When one of her high school teachers encouraged Eva Henningsen to apply for an opportunity to attend the Borlaug Dialogue (World Food Prize summit) in Des Moines, Iowa, in 2014, she had little idea of the impact it would have on her career and life. Attending the summit sparked a passion for food security and agriculture, and has seen her embark on an academic journey that has taken her to several countries.
Eva is the latest recipient of the Digital Agriculture PhD Supplementary Scholarship, a scholarship offered by CSIRO in partnership with the Australian National University (ANU), which aims to support outstanding PhD candidates to apply information science skills to agricultural challenges in novel ways.
Eva’s project, titled ‘Genomic epidemiology of oat crown rust disease to facilitate rapid detection’, aims to generate a global pangenome for Pca, the plant pathogen that causes oat crown rust – one of the most damaging and widely spread disease for oat crops around the world. Generating the pangenome will help to better understand the pathogen’s genetic diversity and virulence genes, in order to develop diagnostic tools for pathogen surveillance. This project would be the first pangenome for rust fungi, and has the potential to be applied to other types of rust fungi which affect global crops.
Eva graduated from University of Minnesota (UMN) with a Bachelor of Science in Plant Sciences in 2019 and was able to do a brief internship in the Sainsbury Laboratory in Norwich, UK, as part of her undergraduate studies. It was during her Masters of Science in Plant Pathology, also at UMN, where she had an opportunity to come to Canberra to visit CSIRO and ANU through a long time mentor and supervisor. She liked Canberra, and was accepted on a PhD scholarship to ANU’s Research School of Biology in Semester 2, 2021.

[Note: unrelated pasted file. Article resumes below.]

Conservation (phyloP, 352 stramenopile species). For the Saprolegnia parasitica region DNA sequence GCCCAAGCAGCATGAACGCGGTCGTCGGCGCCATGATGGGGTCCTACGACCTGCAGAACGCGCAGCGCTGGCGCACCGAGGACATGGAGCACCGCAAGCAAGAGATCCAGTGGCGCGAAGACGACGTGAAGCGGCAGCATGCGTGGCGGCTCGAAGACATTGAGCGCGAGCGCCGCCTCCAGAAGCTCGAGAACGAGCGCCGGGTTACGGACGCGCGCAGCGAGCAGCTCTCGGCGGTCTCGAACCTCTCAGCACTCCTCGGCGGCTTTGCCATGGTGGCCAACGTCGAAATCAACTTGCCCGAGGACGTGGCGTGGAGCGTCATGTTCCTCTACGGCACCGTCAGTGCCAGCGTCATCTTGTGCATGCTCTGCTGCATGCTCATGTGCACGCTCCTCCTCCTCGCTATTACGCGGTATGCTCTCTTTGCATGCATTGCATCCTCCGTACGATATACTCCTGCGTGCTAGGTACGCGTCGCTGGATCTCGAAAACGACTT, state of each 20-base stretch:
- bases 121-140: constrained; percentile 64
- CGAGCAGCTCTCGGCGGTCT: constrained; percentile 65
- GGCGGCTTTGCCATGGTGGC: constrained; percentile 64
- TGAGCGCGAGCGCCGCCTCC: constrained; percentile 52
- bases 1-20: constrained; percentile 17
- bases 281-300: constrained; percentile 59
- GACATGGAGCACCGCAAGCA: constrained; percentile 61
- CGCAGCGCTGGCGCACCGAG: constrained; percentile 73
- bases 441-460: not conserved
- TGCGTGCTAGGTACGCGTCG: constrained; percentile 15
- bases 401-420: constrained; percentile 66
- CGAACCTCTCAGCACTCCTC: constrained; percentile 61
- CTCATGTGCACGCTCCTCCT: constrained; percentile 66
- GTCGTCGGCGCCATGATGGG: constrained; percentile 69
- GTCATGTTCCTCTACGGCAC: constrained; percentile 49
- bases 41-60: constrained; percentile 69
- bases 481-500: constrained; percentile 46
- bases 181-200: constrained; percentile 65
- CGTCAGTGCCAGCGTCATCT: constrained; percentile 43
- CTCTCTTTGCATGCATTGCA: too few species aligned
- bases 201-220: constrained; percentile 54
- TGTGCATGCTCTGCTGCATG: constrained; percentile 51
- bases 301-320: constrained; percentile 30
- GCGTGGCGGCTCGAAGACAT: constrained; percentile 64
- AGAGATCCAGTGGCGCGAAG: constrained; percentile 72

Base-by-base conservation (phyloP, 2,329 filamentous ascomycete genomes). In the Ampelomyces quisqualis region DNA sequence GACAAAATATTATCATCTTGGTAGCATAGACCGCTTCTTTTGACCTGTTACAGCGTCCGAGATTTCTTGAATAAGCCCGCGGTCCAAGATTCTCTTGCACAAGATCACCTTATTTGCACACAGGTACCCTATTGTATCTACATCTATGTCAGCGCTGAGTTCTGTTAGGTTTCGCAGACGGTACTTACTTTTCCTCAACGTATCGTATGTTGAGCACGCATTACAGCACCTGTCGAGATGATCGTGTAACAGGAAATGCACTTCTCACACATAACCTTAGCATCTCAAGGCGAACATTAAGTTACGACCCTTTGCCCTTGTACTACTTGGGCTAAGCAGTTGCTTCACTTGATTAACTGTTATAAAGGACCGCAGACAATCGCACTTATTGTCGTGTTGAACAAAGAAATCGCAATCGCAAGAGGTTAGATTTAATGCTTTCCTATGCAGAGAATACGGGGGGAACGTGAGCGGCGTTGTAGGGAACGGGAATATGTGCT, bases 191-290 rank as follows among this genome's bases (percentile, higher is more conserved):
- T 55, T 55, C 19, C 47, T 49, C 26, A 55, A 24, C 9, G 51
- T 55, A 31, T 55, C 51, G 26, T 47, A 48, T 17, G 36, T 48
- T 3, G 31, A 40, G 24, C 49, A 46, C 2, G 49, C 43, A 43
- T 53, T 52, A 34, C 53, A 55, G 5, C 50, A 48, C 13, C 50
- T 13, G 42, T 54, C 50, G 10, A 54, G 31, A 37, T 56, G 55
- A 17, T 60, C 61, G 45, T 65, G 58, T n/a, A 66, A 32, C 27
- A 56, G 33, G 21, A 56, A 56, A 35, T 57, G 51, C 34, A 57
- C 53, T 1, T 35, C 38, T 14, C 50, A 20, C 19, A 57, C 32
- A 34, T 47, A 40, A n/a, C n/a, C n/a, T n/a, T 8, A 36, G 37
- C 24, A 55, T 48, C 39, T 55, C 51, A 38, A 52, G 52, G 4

Eva says she enjoys bioinformatics as it combines her interest in food security with languages, in this case programming languages. She is excited as the scholarship provides her with the opportunity to work with CSIRO’s Data61 and new software they have been developing, especially as the team she is working with has a toolbox that is an excellent fit with her project. The supplementary scholarship also helps ease the financial pressure while her partner awaits his work visa in Australia.
The Digital Agriculture PhD Supplementary Scholarship was created last year by CSIRO’s Data61 to support outstanding domestic or international PhD candidates in the field of information science relevant to the agriculture domain. Their research focus would involve a collaborative project between CSIRO and the ANU, and would enable the students to work alongside leading research scientists and engineers in first-class facilities both at CSIRO and ANU. They would also have access to professional development to enhance their career, while building industry relevant skills and working on real-world agri-sector problems.
To find out more about the scholarship, please see link to CEAT website here.